If this sounds like you, then I’ve shown how this can be achieved in an earlier article.

An alternative solution: use a sparse bundle

If you need proper incremental backups of your VMs, then one approach is to use a sparse bundle. This is a disk image which is stored  as a collection of small files (typically 8MB), so when Time Machine backs up the disk image, it only needs to copy the files that have changed.

This approach still isn’t perfect — when (for example) Windows does anything, it tends to scatter its writes over the disk, so incremental backups are still large, but they’re not as large as when Time Machine backs up the VM directly. Typically, your incrementals may be a few hundred megabytes with no VMs, a few gigabytes with a VM stored on a sparse bundle (for Windows. Linux may be better behaved), and a few tens of gigabytes with the same VM stored in the standard way.

Here’s how

First lets create a new disk image based on a sparse bundle and move our VM onto it. We’ll need to know how large to make the VM, so go to Documents and look in Virtual Machines. In there is one folder per virtual machine and you can find the VM’s size by clicking on the corresponding folder and hitting cmd+I:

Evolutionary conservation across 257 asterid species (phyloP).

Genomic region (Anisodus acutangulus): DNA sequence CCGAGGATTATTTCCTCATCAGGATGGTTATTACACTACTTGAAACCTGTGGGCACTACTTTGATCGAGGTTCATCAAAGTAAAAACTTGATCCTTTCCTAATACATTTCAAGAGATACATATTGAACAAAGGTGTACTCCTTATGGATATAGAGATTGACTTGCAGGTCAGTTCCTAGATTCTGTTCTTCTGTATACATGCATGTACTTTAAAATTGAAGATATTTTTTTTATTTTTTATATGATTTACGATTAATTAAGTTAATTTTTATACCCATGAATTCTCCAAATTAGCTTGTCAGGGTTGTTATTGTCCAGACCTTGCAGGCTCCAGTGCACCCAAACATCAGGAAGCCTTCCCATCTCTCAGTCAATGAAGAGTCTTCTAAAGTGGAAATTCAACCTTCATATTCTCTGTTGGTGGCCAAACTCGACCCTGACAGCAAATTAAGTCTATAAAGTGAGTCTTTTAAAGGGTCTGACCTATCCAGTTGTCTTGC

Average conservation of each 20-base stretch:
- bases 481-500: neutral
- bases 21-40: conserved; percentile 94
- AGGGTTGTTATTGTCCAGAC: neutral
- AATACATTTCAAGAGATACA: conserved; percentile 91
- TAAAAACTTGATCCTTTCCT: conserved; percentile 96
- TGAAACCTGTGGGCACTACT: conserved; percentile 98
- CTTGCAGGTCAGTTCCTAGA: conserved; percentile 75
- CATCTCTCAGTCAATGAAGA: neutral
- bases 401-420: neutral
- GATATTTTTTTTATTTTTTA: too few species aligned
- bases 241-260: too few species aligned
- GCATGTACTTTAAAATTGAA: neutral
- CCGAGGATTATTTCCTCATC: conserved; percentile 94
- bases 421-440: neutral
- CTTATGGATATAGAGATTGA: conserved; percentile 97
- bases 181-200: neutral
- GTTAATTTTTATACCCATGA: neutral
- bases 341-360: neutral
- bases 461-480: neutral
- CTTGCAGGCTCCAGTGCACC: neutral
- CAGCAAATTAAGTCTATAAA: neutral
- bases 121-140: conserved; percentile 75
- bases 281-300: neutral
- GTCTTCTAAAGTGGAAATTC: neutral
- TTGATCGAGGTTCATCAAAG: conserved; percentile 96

VM size

Create the disk image

Now create the sparse bundle. The point-and-click way of doing this is to use Disk Utility, so start that up (I use spotlight to do so):


and click on New Image:

Picture disk utility

Then fill in the details. I made my sparse bundle file-system for the Windows XP VM twice as large as the space it currently occupies, to allow for future expansion — so 50GB in my case (don’t worry: it only uses as much real disk as is needed to store the actual content). Here’s all the fields you need to change:

Bundle settings

  • The Save As is the filename for the sparse bundle whereas the Volume Name is the name the disk will have when mounted — I made them the same;
  • I saved my sparse bundle in Documents->Virtual Machines;
  • Image Format needs to be sparse bundle disk image, as that’s the whole point of the exercise.

Now click on Create, and

Creating image

a few seconds later you have a sparse bundle file-system image.

Mounted bundleNow double-click that file (mine’s called VM disk.sparsebundle).